In the May 2017 issue of Festool Heaven, Jim Randolph shares a quick story on how his first use of the Festool Vecturo oscillating tool helped finish a challenging job quickly and easily. I’d had my new Festool Vecturo for only 24 hours before I had a job for it…After several hours of clerical work, I was ready for some woodworking. A DIY job would be as close as I could get. When our plumber Terry assessed a job we asked him to ... read more
    Source: Highland Woodworking BlogPublished on 2017-05-23
  • Not Quite NASA Grade
    I am pretty much finished with the new Dutch tool chest build. The lid went on fairly easily (with some fine-tuning) and I’ve stuffed it to the gills.  I had contemplated French-fitting the upper compartment, but ultimately decided against it. This tool chest will not travel, so there is no great benefit to dividers. Instead, […] ... read more
    Source: The apartment woodworkerPublished on 2017-05-23
  • It was 50 years ago today.
    It was 50 years ago today. ... read more
    Source: Giant CypressPublished on 2017-05-23
  • Sprawled Below Tables and Chairs
    Sprawled Below Tables and Chairs: Suzanne Ellison, on the lengths folks will go to in the pursuit of figuring out how furniture was made:We still need those curious and intrepid souls who enjoy exploring out-of-the-way shops and regional museums and know how to charm their way into taking a closer look at that one piece that has caught their eye. If need be, they are perfectly willing to sprawl on the floor and get a bit dusty.I completely understand. In ... read more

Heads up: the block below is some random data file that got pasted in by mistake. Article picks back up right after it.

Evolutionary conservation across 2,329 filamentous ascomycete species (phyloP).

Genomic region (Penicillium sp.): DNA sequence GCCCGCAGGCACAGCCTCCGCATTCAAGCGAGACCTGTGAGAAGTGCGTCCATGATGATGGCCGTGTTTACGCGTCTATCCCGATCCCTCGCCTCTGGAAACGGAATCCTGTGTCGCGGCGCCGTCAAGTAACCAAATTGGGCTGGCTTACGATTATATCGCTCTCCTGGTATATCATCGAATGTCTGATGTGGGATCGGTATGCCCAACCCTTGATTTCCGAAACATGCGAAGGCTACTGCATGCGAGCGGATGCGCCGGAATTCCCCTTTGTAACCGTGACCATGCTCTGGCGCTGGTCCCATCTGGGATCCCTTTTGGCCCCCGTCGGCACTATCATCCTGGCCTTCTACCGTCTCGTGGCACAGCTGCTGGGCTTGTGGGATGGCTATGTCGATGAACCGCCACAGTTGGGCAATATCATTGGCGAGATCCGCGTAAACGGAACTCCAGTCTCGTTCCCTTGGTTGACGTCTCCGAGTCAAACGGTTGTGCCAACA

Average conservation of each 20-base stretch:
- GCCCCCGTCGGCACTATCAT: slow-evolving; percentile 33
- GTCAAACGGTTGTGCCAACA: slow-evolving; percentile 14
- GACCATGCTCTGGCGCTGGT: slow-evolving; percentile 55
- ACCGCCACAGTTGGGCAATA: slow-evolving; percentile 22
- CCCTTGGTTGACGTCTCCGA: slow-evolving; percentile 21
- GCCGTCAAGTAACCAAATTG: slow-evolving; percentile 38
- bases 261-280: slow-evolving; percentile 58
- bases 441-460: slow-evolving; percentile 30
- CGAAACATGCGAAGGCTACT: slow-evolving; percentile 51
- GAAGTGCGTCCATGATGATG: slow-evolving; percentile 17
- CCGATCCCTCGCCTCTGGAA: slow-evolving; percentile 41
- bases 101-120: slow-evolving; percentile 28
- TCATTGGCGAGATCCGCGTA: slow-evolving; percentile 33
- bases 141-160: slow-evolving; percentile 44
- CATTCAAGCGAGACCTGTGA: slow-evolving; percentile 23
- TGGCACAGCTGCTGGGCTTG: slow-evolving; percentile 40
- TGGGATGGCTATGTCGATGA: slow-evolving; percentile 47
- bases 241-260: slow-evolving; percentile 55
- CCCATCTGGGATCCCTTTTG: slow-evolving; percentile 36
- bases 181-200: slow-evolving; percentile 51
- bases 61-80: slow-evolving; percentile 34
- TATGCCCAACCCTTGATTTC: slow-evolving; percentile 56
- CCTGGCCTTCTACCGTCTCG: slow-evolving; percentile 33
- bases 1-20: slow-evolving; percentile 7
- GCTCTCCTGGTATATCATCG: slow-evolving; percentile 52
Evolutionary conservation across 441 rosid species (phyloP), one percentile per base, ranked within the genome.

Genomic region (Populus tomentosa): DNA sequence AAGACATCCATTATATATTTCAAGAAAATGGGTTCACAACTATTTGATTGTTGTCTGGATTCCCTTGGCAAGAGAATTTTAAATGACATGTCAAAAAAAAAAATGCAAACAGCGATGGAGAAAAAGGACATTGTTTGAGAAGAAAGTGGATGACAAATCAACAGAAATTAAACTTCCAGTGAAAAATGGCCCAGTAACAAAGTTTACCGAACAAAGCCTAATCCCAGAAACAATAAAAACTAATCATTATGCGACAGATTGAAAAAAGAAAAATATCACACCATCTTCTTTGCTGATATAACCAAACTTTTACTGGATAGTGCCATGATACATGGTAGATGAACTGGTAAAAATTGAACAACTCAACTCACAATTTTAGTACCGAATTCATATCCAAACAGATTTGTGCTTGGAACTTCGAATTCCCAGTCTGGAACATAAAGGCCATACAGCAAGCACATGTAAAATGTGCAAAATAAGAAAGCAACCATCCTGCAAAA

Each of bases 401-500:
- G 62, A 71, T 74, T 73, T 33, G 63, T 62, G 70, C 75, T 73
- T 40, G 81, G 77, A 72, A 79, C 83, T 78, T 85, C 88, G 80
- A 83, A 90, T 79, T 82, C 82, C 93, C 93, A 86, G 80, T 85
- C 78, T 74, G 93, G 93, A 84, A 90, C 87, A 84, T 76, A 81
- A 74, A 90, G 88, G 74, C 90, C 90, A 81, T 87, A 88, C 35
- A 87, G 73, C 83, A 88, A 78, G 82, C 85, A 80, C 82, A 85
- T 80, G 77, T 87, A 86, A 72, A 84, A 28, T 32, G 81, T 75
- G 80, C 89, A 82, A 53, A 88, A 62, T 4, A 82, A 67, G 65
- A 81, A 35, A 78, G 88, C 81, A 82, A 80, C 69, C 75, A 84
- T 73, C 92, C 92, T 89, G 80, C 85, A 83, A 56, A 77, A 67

Source: Giant CypressPublished on 2017-05-23
  • the rain is back…..
    I thought april showers bring may flowers. It seems the rain and flowers, along with months, are on different schedules. We just had a couple of warm, humid,sunny days, and the forecast is for rain or cloudy skies right through memorial day weekend. And this after going through a week plus of the same crap. The temps are much cooler hanging out in the high 50's/low 60's which is perfect for me. I don't work wood outside so the cloudy or rainy ... read more
    Source: Accidental WoodworkerPublished on 2017-05-23
  • Wood-sample collection chest 4 – carvings for front and side panels completed
    Working on the front panel With the front panel redesigned to be flatter and less delicate in order to accommodate a drop-front on the chest, carving commenced. I picked a piece of mahogany because I liked its color, and I’ve struggled ever since with changing grain direction.  Every quarter inch or so, the direction takes a reverse turn, and I’ve learned a lot about wood selection and reading the grain for carving. It’s been a challenge, but I finally finished the ... read more
    Source: autumndoucetPublished on 2017-05-23
  • Picture This CVIII